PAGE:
How to Use a Chelsea Filter

Chelsea Filter is an inexpensive diagnostic tool that can be useful for identifying certain gemstones. But it is important to understand how the filter works so that you can also understand its limitations.

First, let's start with a brief explanation of how gemstones derive their color. When white light strikes a gemstone (or any colored object), the photons of certain wavelengths (i.e., colors) are absorbed and others are reflected or transmitted. So for example, a black object absorbs all the different wavelengths of visible light, and thus appears black; while a white object reflects all wavelengths. A blue gem absorbs all visible wavelengths except for blue. And so on for the different colors.

This is a simplified statement of the absorption spectra for each gemstone type. In fact the absorption pattern for each gem variety is more complex and distinctive, with absorption bands at multiple points of the spectrum. 

Chelsea Filter

The Chelsea Filter was designed to match the absorption spectra of emerald. It was developed in 1934 by Anderson & Payne of the gem testing laboratory of the London Chamber of Commerce & Industry, with the goal of helping gemologists discriminate betweeen natural emerald and gems such as green sapphire, tourmaline and peridot, and simulants such as green glass. The filter was developed with the collaboration of gemology students at the Chelsea College of Science and Technology, hence the name.

A Chelsea Filter is a dichromatic optical filter, meaning that it allows transmission of only 2 colors of light: deep-red wavelengths around 690 nanometers and yellow-green wavelengths around 570 nanometers. These match emerald's emission and absorption properties. Chromium-rich emeralds emit a red fluorescence when illuminated by white light that also has a content of ultraviolet wavelengths.

To use the filter, place the gem to be examined under strong illumination. Incandescent light will give the best results, because it is rich in red wavelengths. Flurorescent lighting, which is more blue, should be avoided. Place the filter close to your eye and observe the gem. It will appear some shade of red or green under the filter, or else a brownish hue (mixture of deep red and yellow-green) or black.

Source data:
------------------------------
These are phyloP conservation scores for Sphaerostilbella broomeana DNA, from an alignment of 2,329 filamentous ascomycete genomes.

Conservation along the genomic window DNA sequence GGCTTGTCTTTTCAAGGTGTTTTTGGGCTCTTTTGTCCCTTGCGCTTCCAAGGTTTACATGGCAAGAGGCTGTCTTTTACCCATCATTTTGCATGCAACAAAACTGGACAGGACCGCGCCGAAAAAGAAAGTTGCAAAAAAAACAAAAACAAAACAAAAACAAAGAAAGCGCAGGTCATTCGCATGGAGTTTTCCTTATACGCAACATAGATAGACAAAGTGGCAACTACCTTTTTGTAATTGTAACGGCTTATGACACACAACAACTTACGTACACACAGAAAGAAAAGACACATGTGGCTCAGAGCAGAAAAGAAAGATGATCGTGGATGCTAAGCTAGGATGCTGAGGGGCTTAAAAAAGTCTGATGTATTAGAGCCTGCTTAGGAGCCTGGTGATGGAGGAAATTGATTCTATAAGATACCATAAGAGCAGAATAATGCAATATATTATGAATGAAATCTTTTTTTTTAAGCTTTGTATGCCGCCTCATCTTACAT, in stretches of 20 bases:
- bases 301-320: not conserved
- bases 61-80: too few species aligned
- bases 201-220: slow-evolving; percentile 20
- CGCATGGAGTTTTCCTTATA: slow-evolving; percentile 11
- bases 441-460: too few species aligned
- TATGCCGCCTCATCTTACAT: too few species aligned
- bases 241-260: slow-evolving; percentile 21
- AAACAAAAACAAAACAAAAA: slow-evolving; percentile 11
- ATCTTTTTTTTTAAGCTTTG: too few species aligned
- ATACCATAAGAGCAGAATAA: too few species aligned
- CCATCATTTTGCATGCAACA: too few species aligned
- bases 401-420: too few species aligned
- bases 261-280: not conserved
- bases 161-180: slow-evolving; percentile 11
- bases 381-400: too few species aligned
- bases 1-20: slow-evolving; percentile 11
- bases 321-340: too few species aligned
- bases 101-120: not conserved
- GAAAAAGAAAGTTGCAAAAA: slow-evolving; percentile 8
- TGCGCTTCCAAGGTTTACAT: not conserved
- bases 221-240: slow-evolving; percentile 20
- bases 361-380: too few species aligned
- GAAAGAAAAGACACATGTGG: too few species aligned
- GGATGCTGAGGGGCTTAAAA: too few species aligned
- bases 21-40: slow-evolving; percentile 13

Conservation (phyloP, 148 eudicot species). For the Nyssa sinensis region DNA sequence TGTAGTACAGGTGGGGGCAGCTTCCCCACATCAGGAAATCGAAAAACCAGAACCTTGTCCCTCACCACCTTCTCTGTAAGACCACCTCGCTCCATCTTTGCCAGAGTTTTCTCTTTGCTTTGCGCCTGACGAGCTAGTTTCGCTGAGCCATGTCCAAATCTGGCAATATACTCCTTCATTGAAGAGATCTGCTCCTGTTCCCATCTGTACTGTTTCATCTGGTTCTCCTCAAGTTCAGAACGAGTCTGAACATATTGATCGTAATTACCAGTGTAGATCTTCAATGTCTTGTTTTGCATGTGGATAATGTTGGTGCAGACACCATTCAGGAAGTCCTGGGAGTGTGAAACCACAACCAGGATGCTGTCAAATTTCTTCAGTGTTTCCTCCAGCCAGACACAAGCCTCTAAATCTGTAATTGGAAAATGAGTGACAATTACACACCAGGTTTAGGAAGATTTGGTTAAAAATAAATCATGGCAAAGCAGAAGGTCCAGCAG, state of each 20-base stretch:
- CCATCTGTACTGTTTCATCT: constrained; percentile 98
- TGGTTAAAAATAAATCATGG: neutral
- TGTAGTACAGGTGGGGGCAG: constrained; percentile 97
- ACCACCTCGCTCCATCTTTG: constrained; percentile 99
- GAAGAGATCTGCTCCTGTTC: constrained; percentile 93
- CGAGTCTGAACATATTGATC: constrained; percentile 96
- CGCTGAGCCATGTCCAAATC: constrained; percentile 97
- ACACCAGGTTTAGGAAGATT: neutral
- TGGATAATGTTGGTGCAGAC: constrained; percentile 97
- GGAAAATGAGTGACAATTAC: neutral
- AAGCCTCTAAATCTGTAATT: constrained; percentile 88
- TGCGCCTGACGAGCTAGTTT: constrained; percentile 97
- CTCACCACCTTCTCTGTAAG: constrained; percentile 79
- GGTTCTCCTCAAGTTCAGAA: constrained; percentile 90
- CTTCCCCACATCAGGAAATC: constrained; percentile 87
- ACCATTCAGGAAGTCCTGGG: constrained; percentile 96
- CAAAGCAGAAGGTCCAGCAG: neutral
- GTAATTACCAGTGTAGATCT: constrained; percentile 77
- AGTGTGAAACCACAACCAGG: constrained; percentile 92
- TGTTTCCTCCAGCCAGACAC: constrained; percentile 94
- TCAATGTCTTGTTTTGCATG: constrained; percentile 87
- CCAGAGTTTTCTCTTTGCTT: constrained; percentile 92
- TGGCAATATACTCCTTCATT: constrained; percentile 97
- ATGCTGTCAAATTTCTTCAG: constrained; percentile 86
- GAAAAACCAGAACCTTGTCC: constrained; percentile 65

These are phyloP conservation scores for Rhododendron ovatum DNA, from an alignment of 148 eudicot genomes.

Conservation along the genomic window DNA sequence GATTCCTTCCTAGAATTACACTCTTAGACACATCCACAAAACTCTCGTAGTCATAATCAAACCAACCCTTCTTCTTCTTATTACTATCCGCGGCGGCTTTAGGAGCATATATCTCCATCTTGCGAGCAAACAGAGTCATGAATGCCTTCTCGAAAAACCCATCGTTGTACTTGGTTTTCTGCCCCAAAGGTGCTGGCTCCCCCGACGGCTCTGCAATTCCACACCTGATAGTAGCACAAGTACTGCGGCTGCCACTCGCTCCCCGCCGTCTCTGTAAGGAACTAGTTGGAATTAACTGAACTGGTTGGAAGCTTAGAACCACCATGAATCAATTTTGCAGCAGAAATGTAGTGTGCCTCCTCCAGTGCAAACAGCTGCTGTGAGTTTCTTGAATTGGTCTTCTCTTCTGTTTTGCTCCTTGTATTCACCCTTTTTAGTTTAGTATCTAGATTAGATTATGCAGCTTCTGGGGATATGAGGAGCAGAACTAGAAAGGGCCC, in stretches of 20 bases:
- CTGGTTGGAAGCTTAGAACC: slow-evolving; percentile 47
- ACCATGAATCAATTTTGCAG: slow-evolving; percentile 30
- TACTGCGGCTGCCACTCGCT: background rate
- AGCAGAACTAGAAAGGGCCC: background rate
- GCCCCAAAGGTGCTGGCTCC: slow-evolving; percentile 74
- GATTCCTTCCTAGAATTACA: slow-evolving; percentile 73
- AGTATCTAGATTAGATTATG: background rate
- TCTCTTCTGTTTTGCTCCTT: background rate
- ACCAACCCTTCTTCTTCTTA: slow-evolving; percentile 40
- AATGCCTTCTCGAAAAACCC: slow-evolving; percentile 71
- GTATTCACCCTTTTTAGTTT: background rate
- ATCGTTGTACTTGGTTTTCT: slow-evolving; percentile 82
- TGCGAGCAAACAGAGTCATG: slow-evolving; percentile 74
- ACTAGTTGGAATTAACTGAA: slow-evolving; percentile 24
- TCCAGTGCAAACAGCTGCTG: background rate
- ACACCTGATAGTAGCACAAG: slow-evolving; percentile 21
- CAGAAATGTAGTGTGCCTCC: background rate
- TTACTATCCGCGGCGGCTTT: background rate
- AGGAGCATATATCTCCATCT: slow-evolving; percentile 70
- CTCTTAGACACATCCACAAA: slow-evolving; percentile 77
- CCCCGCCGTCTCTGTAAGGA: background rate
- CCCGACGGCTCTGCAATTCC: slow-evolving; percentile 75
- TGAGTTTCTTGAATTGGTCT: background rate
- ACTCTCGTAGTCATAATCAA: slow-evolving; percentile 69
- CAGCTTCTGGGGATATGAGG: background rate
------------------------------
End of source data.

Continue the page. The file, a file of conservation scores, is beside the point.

Emeralds containing chromium will display red under the Chelsea filter, while other green gems such as green sapphire, green tourmaline and peridot will appear green. Other gems containing chromium, such as ruby and Imperial jade, may also appear red under the filter. Since Imperial jade can be a valuable gem, with many simulants, Chelsea filters are sometimes sold under the name Jadeite filter. Note that non-chromium jadeite will typically appear green under the Chelsea filter.

It so happens that a Chelsea filter may also detect cobalt, which transmits at a wavelength close to that of chromium. So a Chelsea filter may help to identify sapphires that have been glass-filled with cobalt-doped glass. It may also help to identify rare cobalt-bearing materials such as cobaltocalcite.

However, note that a Chelsea filter is not able to detect synthetic emeralds which typically contain chromium. These synthetic emeralds will also display red or pink under the Chelsea filter. In addition, some non-Colombian emeralds, such as those from Zambia, typically contain vanadium as well as chromium, and usually appear green under the Chelsea filter.

From this discussion you can see that that the Chelsea filter is not an uncomplicated or foolproof tool for gem identification. In modern gem labs it has been mostly superseded by more sophisticated diagnostic instruments such as spectrometers. Gem dealers still occasionally use a Chelsea filter when examining a parcel of similar gems, since it can sometimes help identify anomalies, such as synthetic stones mixed in a lot of natural gems.



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